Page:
Earlier this month, SAP announced the new version of its flagship data warehousing application: BW/4HANA. This version embodies the new era of enterprise data warehousing and heralds a new dawn.
It’s all about reduction!
The need for persisting the same data over and over again has gone: gone are the Cubes and the LSA physical storage layers as we knew them. The direction of development for SAP Business Warehouse (BW) has been clear since the introduction of BW on SAP HANA (BWoH). More and more support for working with virtual layers has gradually been introduced which has reduced the need for physical replication. This has made BW more adaptable and significantly decreased the costs of keeping BW up and running. SAP BW/4HANA will enable us to further reduce the need for data replication. There is a clear roadmap for an enterprise data warehouse without the need to replicate data: the ERP data stays in the ERP system (SAP S/4HANA) and is made available through a virtual enabler (Smart Data Access) for analytics reporting using SAP HANA CDS views.
History of innovations
Online Analytical Processing (OLAP) models were introduced to create physical data structures which are more suitable to answer complex questions compared to how data is organised in data entry systems. The downside of using these tables optimised for ‘analysis’ was that the data had to be copied from the source system to the reporting structures – usually whilst populating several ‘intermediate’ layers of data storage as well. Soon, enterprise data warehouse systems had interfaces from ERP systems, and other systems, which would take all night to complete. To make sure all data is up-to-date in the business critical Business Intelligence (BI) reports, the load processes have to be monitored overnight so issues can be resolved before the business gets online. This monitoring of load processes for BI still requires a lot of manpower in large enterprises.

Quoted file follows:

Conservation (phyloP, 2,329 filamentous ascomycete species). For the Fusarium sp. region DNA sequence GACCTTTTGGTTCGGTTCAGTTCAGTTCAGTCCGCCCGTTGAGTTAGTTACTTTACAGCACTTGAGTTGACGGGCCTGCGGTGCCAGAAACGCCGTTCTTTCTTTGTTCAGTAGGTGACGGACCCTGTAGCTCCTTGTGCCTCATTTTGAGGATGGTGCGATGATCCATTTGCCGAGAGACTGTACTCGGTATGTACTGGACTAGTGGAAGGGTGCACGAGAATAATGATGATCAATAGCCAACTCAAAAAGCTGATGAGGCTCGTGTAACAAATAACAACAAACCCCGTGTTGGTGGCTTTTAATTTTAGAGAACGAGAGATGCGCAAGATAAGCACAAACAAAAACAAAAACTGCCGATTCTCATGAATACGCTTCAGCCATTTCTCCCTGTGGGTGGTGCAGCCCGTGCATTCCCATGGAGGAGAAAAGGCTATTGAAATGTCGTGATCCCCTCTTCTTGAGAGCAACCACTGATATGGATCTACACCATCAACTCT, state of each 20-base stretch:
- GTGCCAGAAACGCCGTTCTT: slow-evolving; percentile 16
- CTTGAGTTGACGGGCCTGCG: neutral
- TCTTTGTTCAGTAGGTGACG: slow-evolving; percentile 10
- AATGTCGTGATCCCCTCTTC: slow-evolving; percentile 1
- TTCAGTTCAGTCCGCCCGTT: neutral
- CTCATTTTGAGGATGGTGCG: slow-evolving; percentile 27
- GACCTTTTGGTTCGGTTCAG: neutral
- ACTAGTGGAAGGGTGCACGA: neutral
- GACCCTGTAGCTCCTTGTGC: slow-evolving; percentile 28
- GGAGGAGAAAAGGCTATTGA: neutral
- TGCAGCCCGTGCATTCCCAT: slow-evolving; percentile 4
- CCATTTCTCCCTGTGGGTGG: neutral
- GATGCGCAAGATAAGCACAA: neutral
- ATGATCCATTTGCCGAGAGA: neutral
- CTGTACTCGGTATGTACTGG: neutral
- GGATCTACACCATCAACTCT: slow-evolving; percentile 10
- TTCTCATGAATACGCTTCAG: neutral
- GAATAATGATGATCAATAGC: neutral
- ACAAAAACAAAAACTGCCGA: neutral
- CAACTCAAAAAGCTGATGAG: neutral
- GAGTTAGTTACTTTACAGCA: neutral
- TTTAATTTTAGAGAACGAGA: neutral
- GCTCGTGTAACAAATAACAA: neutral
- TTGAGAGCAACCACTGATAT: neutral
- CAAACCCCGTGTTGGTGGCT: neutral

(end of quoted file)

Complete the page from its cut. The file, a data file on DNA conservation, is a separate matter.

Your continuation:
Thanks to innovations such as columnar databases, in-memory databases and the ongoing increase of processor speed, complex questions can now be answered directly from running a query on source tables. There is no longer a need to reorganise the data into a different model just to do ‘analytics’. OLAP as a tool to create physical structures for data storage has certainly become obsolete. As duplicate storage of the same data in different models becomes unnecessary, there are fewer load processes to run on a daily basis. This in turn results in a significant reduction in operating costs of the Data Warehouse.
Data modelling in modern data warehouse applications
BI applications typically use data from a variety of sources. This data is not necessarily logically connected and transformations are required to present the data in a consistent and integrated way to analytical tools. Previously this integration was achieved during the Extract, Transformation and Load (ETL) processes. As data was being passed through from A to B, it was transformed to fit in an Enterprise Data Warehouse model. Even though data can now be exposed in a virtual way, the Enterprise Data Model remains a key enabler for enterprise wide analytics. The difference now is that it is no longer necessary to implement physical structures for all elements of the Data Model.